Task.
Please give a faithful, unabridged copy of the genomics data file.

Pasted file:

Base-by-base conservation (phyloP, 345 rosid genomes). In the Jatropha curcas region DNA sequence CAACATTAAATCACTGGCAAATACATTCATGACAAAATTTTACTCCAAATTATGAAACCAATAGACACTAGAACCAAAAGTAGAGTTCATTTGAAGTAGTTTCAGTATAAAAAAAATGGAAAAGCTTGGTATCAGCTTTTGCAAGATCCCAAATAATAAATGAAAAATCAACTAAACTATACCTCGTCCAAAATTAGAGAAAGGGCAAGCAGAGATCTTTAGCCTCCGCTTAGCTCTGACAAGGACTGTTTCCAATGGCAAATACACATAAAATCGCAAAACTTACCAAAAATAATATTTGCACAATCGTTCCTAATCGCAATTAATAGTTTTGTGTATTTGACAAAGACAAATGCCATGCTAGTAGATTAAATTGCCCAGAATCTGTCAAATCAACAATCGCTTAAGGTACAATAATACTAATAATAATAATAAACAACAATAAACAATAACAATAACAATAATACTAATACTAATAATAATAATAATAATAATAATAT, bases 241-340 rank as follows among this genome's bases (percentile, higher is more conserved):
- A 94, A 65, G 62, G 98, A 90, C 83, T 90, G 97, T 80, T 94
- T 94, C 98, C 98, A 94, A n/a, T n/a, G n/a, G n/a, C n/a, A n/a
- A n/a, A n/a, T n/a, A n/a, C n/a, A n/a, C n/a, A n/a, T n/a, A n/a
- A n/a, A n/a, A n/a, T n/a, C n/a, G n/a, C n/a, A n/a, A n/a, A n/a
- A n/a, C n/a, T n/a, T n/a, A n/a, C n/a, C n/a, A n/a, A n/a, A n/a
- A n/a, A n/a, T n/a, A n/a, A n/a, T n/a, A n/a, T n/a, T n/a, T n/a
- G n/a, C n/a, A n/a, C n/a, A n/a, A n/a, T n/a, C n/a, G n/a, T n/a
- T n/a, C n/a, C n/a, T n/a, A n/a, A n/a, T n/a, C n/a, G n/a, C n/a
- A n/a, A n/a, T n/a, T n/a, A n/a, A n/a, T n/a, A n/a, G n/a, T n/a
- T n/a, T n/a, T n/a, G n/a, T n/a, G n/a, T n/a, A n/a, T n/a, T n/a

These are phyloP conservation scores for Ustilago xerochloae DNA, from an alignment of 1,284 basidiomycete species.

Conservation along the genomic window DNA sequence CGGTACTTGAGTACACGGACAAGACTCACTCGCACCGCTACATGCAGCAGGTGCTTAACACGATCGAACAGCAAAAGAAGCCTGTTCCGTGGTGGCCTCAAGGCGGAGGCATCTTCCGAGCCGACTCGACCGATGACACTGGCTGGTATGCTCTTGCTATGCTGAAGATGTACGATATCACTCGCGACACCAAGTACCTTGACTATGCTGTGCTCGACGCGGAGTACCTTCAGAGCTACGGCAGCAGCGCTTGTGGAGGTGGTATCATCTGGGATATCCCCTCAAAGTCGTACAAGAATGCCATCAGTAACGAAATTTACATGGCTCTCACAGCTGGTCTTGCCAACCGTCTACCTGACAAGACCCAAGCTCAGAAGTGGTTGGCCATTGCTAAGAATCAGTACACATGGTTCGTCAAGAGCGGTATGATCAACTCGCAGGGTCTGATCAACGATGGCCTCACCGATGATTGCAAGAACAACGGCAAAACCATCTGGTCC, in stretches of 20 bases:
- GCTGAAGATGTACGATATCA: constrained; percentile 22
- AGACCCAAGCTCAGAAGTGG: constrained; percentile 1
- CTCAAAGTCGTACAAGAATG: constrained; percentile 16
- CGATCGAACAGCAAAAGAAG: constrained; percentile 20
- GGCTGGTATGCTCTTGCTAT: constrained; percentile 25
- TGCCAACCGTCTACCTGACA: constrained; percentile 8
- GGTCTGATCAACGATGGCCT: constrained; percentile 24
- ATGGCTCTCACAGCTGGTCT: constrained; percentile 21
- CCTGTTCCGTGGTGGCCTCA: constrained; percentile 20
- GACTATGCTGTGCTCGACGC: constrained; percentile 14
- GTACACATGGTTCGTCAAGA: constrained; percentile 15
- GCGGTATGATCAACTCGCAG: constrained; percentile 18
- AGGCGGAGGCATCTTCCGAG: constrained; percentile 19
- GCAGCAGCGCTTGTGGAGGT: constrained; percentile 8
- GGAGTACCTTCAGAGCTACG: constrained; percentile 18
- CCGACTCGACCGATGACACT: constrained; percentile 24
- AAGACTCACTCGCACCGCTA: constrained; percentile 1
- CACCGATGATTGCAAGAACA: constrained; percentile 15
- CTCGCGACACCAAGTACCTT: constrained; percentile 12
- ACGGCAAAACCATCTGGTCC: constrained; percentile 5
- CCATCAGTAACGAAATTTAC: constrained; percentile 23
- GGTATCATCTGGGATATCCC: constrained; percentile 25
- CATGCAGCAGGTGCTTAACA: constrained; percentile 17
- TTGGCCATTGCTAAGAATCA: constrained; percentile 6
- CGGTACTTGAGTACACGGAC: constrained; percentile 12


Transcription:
Base-by-base conservation (phyloP, 345 rosid genomes). In the Jatropha curcas region DNA sequence CAACATTAAATCACTGGCAAATACATTCATGACAAAATTTTACTCCAAATTATGAAACCAATAGACACTAGAACCAAAAGTAGAGTTCATTTGAAGTAGTTTCAGTATAAAAAAAATGGAAAAGCTTGGTATCAGCTTTTGCAAGATCCCAAATAATAAATGAAAAATCAACTAAACTATACCTCGTCCAAAATTAGAGAAAGGGCAAGCAGAGATCTTTAGCCTCCGCTTAGCTCTGACAAGGACTGTTTCCAATGGCAAATACACATAAAATCGCAAAACTTACCAAAAATAATATTTGCACAATCGTTCCTAATCGCAATTAATAGTTTTGTGTATTTGACAAAGACAAATGCCATGCTAGTAGATTAAATTGCCCAGAATCTGTCAAATCAACAATCGCTTAAGGTACAATAATACTAATAATAATAATAAACAACAATAAACAATAACAATAACAATAATACTAATACTAATAATAATAATAATAATAATAATAT, bases 241-340 rank as follows among this genome's bases (percentile, higher is more conserved):
- A 94, A 65, G 62, G 98, A 90, C 83, T 90, G 97, T 80, T 94
- T 94, C 98, C 98, A 94, A n/a, T n/a, G n/a, G n/a, C n/a, A n/a
- A n/a, A n/a, T n/a, A n/a, C n/a, A n/a, C n/a, A n/a, T n/a, A n/a
- A n/a, A n/a, A n/a, T n/a, C n/a, G n/a, C n/a, A n/a, A n/a, A n/a
- A n/a, C n/a, T n/a, T n/a, A n/a, C n/a, C n/a, A n/a, A n/a, A n/a
- A n/a, A n/a, T n/a, A n/a, A n/a, T n/a, A n/a, T n/a, T n/a, T n/a
- G n/a, C n/a, A n/a, C n/a, A n/a, A n/a, T n/a, C n/a, G n/a, T n/a
- T n/a, C n/a, C n/a, T n/a, A n/a, A n/a, T n/a, C n/a, G n/a, C n/a
- A n/a, A n/a, T n/a, T n/a, A n/a, A n/a, T n/a, A n/a, G n/a, T n/a
- T n/a, T n/a, T n/a, G n/a, T n/a, G n/a, T n/a, A n/a, T n/a, T n/a

These are phyloP conservation scores for Ustilago xerochloae DNA, from an alignment of 1,284 basidiomycete species.

Conservation along the genomic window DNA sequence CGGTACTTGAGTACACGGACAAGACTCACTCGCACCGCTACATGCAGCAGGTGCTTAACACGATCGAACAGCAAAAGAAGCCTGTTCCGTGGTGGCCTCAAGGCGGAGGCATCTTCCGAGCCGACTCGACCGATGACACTGGCTGGTATGCTCTTGCTATGCTGAAGATGTACGATATCACTCGCGACACCAAGTACCTTGACTATGCTGTGCTCGACGCGGAGTACCTTCAGAGCTACGGCAGCAGCGCTTGTGGAGGTGGTATCATCTGGGATATCCCCTCAAAGTCGTACAAGAATGCCATCAGTAACGAAATTTACATGGCTCTCACAGCTGGTCTTGCCAACCGTCTACCTGACAAGACCCAAGCTCAGAAGTGGTTGGCCATTGCTAAGAATCAGTACACATGGTTCGTCAAGAGCGGTATGATCAACTCGCAGGGTCTGATCAACGATGGCCTCACCGATGATTGCAAGAACAACGGCAAAACCATCTGGTCC, in stretches of 20 bases:
- GCTGAAGATGTACGATATCA: constrained; percentile 22
- AGACCCAAGCTCAGAAGTGG: constrained; percentile 1
- CTCAAAGTCGTACAAGAATG: constrained; percentile 16
- CGATCGAACAGCAAAAGAAG: constrained; percentile 20
- GGCTGGTATGCTCTTGCTAT: constrained; percentile 25
- TGCCAACCGTCTACCTGACA: constrained; percentile 8
- GGTCTGATCAACGATGGCCT: constrained; percentile 24
- ATGGCTCTCACAGCTGGTCT: constrained; percentile 21
- CCTGTTCCGTGGTGGCCTCA: constrained; percentile 20
- GACTATGCTGTGCTCGACGC: constrained; percentile 14
- GTACACATGGTTCGTCAAGA: constrained; percentile 15
- GCGGTATGATCAACTCGCAG: constrained; percentile 18
- AGGCGGAGGCATCTTCCGAG: constrained; percentile 19
- GCAGCAGCGCTTGTGGAGGT: constrained; percentile 8
- GGAGTACCTTCAGAGCTACG: constrained; percentile 18
- CCGACTCGACCGATGACACT: constrained; percentile 24
- AAGACTCACTCGCACCGCTA: constrained; percentile 1
- CACCGATGATTGCAAGAACA: constrained; percentile 15
- CTCGCGACACCAAGTACCTT: constrained; percentile 12
- ACGGCAAAACCATCTGGTCC: constrained; percentile 5
- CCATCAGTAACGAAATTTAC: constrained; percentile 23
- GGTATCATCTGGGATATCCC: constrained; percentile 25
- CATGCAGCAGGTGCTTAACA: constrained; percentile 17
- TTGGCCATTGCTAAGAATCA: constrained; percentile 6
- CGGTACTTGAGTACACGGAC: constrained; percentile 12